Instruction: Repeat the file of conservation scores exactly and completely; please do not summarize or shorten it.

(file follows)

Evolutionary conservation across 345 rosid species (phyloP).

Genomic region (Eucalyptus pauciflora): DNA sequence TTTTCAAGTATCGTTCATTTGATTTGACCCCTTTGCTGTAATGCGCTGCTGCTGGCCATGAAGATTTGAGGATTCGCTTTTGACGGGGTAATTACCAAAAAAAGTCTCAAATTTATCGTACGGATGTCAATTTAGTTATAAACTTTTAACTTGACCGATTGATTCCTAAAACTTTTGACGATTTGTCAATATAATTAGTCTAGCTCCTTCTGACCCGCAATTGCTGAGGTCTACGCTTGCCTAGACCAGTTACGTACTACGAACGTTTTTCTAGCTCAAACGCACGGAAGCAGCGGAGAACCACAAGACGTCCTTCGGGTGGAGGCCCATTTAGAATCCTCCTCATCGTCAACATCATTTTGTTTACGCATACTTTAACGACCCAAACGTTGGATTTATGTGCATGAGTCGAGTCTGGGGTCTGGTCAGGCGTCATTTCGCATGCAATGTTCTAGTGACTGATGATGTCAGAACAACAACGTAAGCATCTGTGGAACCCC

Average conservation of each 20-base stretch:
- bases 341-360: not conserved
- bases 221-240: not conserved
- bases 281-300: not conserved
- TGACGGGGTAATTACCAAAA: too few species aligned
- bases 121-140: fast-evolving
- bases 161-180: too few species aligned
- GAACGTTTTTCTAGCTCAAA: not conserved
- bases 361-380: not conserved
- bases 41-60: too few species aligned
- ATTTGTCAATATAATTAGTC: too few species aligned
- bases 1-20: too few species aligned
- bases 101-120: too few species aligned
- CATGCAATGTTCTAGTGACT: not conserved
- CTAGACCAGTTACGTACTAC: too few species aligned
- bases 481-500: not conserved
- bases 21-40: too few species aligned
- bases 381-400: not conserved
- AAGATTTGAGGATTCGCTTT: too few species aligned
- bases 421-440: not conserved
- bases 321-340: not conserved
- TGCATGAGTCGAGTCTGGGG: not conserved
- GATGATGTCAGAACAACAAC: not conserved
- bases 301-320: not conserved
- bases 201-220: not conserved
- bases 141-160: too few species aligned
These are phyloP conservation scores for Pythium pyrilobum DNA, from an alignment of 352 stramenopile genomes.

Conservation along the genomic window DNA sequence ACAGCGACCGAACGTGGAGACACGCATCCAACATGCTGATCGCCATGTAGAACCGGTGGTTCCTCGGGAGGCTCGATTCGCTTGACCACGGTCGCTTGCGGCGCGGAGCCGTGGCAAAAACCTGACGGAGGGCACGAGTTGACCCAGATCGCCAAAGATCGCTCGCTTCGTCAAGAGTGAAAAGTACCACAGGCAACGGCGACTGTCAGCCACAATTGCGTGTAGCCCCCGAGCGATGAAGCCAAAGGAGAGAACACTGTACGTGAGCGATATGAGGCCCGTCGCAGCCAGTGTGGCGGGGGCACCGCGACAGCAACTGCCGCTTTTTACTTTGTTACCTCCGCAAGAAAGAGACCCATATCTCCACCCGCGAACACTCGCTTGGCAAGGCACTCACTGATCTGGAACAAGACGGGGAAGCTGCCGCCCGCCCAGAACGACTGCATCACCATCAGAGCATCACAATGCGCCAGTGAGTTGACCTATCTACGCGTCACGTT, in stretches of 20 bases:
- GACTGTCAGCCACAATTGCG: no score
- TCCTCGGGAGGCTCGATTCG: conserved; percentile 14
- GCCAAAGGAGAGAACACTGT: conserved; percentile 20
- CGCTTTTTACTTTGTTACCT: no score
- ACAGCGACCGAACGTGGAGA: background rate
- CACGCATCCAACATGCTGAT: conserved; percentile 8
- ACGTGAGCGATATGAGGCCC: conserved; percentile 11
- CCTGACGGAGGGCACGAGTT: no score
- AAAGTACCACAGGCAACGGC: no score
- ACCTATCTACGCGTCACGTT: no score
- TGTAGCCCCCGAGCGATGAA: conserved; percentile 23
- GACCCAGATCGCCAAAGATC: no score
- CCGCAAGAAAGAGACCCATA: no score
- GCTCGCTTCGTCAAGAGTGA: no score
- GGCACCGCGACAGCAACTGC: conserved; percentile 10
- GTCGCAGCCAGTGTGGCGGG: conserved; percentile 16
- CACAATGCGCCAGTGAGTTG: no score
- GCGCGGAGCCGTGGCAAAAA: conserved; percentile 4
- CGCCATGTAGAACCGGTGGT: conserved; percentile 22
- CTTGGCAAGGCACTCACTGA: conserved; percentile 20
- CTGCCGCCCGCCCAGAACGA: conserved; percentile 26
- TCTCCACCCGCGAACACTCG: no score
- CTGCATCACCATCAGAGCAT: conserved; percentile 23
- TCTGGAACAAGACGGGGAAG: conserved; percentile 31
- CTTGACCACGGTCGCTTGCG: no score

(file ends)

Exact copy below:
Evolutionary conservation across 345 rosid species (phyloP).

Genomic region (Eucalyptus pauciflora): DNA sequence TTTTCAAGTATCGTTCATTTGATTTGACCCCTTTGCTGTAATGCGCTGCTGCTGGCCATGAAGATTTGAGGATTCGCTTTTGACGGGGTAATTACCAAAAAAAGTCTCAAATTTATCGTACGGATGTCAATTTAGTTATAAACTTTTAACTTGACCGATTGATTCCTAAAACTTTTGACGATTTGTCAATATAATTAGTCTAGCTCCTTCTGACCCGCAATTGCTGAGGTCTACGCTTGCCTAGACCAGTTACGTACTACGAACGTTTTTCTAGCTCAAACGCACGGAAGCAGCGGAGAACCACAAGACGTCCTTCGGGTGGAGGCCCATTTAGAATCCTCCTCATCGTCAACATCATTTTGTTTACGCATACTTTAACGACCCAAACGTTGGATTTATGTGCATGAGTCGAGTCTGGGGTCTGGTCAGGCGTCATTTCGCATGCAATGTTCTAGTGACTGATGATGTCAGAACAACAACGTAAGCATCTGTGGAACCCC

Average conservation of each 20-base stretch:
- bases 341-360: not conserved
- bases 221-240: not conserved
- bases 281-300: not conserved
- TGACGGGGTAATTACCAAAA: too few species aligned
- bases 121-140: fast-evolving
- bases 161-180: too few species aligned
- GAACGTTTTTCTAGCTCAAA: not conserved
- bases 361-380: not conserved
- bases 41-60: too few species aligned
- ATTTGTCAATATAATTAGTC: too few species aligned
- bases 1-20: too few species aligned
- bases 101-120: too few species aligned
- CATGCAATGTTCTAGTGACT: not conserved
- CTAGACCAGTTACGTACTAC: too few species aligned
- bases 481-500: not conserved
- bases 21-40: too few species aligned
- bases 381-400: not conserved
- AAGATTTGAGGATTCGCTTT: too few species aligned
- bases 421-440: not conserved
- bases 321-340: not conserved
- TGCATGAGTCGAGTCTGGGG: not conserved
- GATGATGTCAGAACAACAAC: not conserved
- bases 301-320: not conserved
- bases 201-220: not conserved
- bases 141-160: too few species aligned
These are phyloP conservation scores for Pythium pyrilobum DNA, from an alignment of 352 stramenopile genomes.

Conservation along the genomic window DNA sequence ACAGCGACCGAACGTGGAGACACGCATCCAACATGCTGATCGCCATGTAGAACCGGTGGTTCCTCGGGAGGCTCGATTCGCTTGACCACGGTCGCTTGCGGCGCGGAGCCGTGGCAAAAACCTGACGGAGGGCACGAGTTGACCCAGATCGCCAAAGATCGCTCGCTTCGTCAAGAGTGAAAAGTACCACAGGCAACGGCGACTGTCAGCCACAATTGCGTGTAGCCCCCGAGCGATGAAGCCAAAGGAGAGAACACTGTACGTGAGCGATATGAGGCCCGTCGCAGCCAGTGTGGCGGGGGCACCGCGACAGCAACTGCCGCTTTTTACTTTGTTACCTCCGCAAGAAAGAGACCCATATCTCCACCCGCGAACACTCGCTTGGCAAGGCACTCACTGATCTGGAACAAGACGGGGAAGCTGCCGCCCGCCCAGAACGACTGCATCACCATCAGAGCATCACAATGCGCCAGTGAGTTGACCTATCTACGCGTCACGTT, in stretches of 20 bases:
- GACTGTCAGCCACAATTGCG: no score
- TCCTCGGGAGGCTCGATTCG: conserved; percentile 14
- GCCAAAGGAGAGAACACTGT: conserved; percentile 20
- CGCTTTTTACTTTGTTACCT: no score
- ACAGCGACCGAACGTGGAGA: background rate
- CACGCATCCAACATGCTGAT: conserved; percentile 8
- ACGTGAGCGATATGAGGCCC: conserved; percentile 11
- CCTGACGGAGGGCACGAGTT: no score
- AAAGTACCACAGGCAACGGC: no score
- ACCTATCTACGCGTCACGTT: no score
- TGTAGCCCCCGAGCGATGAA: conserved; percentile 23
- GACCCAGATCGCCAAAGATC: no score
- CCGCAAGAAAGAGACCCATA: no score
- GCTCGCTTCGTCAAGAGTGA: no score
- GGCACCGCGACAGCAACTGC: conserved; percentile 10
- GTCGCAGCCAGTGTGGCGGG: conserved; percentile 16
- CACAATGCGCCAGTGAGTTG: no score
- GCGCGGAGCCGTGGCAAAAA: conserved; percentile 4
- CGCCATGTAGAACCGGTGGT: conserved; percentile 22
- CTTGGCAAGGCACTCACTGA: conserved; percentile 20
- CTGCCGCCCGCCCAGAACGA: conserved; percentile 26
- TCTCCACCCGCGAACACTCG: no score
- CTGCATCACCATCAGAGCAT: conserved; percentile 23
- TCTGGAACAAGACGGGGAAG: conserved; percentile 31
- CTTGACCACGGTCGCTTGCG: no score